The “dark night of the soul” as a distinct phase in spiritual life was first described John of the Cross, the sixteenth-century Spanish mystic Carmelite monk. Saint John wrote the “Dark Night of the Soul” when he was imprisoned for eight months by his own community for his unconventional religious beliefs. Through the trials of his imprisonment, he came to respect the majesty of the consuming disorientation of spiritual darkness. To John, the dark night was identical to the Christian concept of purgatory but happening now in this life, a passage that revealed painful truths, but was full of hope and promise of light.
~ Sandra Lee Dennis, “Dark Night of the Soul”
Maybe the emphasis on suffering that characterises Christianity affects the way these experiences are described. In contrast, Buddhism emphasises equanimity and selflessness, and so the experience of the Dark Night is seen as a stage to move through without getting attached. Perhaps there’s no real difference in the experience, just in the cultural conditioning and language used. (Also, it’s unfair to quote out of context. When you’re in the middle of it, the death throes of the ego feel very real, even if they are ultimately illusory.)
I have found both approaches useful in their own way. The torment and suffering described by the Christian mystics puts my own pain into perspective, and the rationality of Buddhist equanimity helps me to let go of that pain and not take it personally.
~ Jessica Davidson
For the great mystics, such periods of chaos and misery often lasted months or even years before the new and higher state of spirituality is reached; often the dark side is experienced before the possibility of the new is apprehended ... Heroism is required to endure and not succumb to the danger and the pain. The mystical journey is neither rational nor linear.
~ Linda Schierse Leovard, PhD
This darkness unknots your soul. It releases its bondage so you can be free to move into the next phase. Without this release, we stay locked inside the labyrinth of smallness and suffering. It sounds dramatic (it often is) but this is how humans have struggled and triumphed through their dark nights of the soul since the beginning. Similar to the butterfly who must push and squeeze her way out of her cocoon to find her ultimate release, these times of despair and darkness are the moments that we can blossom more fully and better express the life force that exists within us.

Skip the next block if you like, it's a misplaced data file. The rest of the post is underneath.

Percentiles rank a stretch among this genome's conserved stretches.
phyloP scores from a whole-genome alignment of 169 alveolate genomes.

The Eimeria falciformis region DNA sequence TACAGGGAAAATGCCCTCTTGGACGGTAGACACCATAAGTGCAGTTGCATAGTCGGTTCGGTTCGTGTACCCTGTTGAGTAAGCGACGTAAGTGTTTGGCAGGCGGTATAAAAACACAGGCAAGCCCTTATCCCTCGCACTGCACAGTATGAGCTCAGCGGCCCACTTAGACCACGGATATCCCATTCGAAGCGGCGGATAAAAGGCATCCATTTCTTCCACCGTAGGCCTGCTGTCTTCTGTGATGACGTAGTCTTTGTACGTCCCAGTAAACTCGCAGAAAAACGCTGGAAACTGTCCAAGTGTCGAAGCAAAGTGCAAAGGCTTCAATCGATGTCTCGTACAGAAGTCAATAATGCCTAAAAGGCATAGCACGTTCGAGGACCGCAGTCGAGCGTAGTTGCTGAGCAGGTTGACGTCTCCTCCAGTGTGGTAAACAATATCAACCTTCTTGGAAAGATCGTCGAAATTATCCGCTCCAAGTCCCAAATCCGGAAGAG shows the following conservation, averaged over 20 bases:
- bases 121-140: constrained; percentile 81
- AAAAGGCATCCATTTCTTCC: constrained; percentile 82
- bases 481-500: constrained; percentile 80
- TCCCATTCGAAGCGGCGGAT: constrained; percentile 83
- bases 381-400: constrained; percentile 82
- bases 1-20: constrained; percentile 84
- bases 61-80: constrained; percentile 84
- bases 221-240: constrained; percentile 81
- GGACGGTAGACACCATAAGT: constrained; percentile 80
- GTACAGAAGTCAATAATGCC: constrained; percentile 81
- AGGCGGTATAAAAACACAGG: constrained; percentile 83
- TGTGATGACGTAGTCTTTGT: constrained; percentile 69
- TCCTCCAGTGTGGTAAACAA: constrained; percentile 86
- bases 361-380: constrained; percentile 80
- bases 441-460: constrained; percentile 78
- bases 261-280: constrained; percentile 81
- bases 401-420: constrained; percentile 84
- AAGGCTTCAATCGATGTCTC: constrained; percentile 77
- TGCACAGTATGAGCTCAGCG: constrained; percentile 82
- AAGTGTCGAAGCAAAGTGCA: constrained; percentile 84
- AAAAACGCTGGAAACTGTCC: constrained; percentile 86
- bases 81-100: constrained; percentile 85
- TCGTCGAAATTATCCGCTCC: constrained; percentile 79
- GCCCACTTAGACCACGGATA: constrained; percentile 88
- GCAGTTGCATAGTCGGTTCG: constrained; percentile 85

~ Alanna Kaivalyav
A poet is a nightingale who sits in darkness and sings to cheer its own solitude with sweet sounds.
~ Percy Bysshe Shelley
Melancholia is, I believe, a musical problem: a dissonance, a change in rhythm. While on the outside everything happens with the vertiginous rhythm of a cataract, on the inside is the exhausted adagio of drops of water falling from time to tired time. For this reason the outside, seen from the melancholic inside, appears absurd and unreal, and constitutes ‘the farce we all must play’. But for an instant – because of a wild music, or a drug, or the sexual act carried to its climax – the very slow rhythm of the melancholic soul does not only rise to that of the outside world: it overtakes it with an ineffably blissful exorbitance, and the soul then thrills animated by delirious new energies.
~ Alejandra Pizarnik
I have absolutely no pleasure in the stimulants in which I sometimes so madly indulge. It has not been in the pursuit of pleasure that I have periled life and reputation and reason. It has been the desperate attempt to escape from torturing memories, from a sense of insupportable loneliness and a dread of some strange impending doom.
~ Edgar Allan Poe
Acquainted With The Night
I have been one acquainted with the night.
I have walked out in rain—and back in rain.
I have outwalked the furthest city light.
I have looked down the saddest city lane.
I have passed by the watchman on his beat
And dropped my eyes, unwilling to explain.
I have stood still and stopped the sound of feet
When far away an interrupted cry
Came over houses from another street,
But not to call me back or say good-by;
And further still at an unearthly height,
One luminary clock against the sky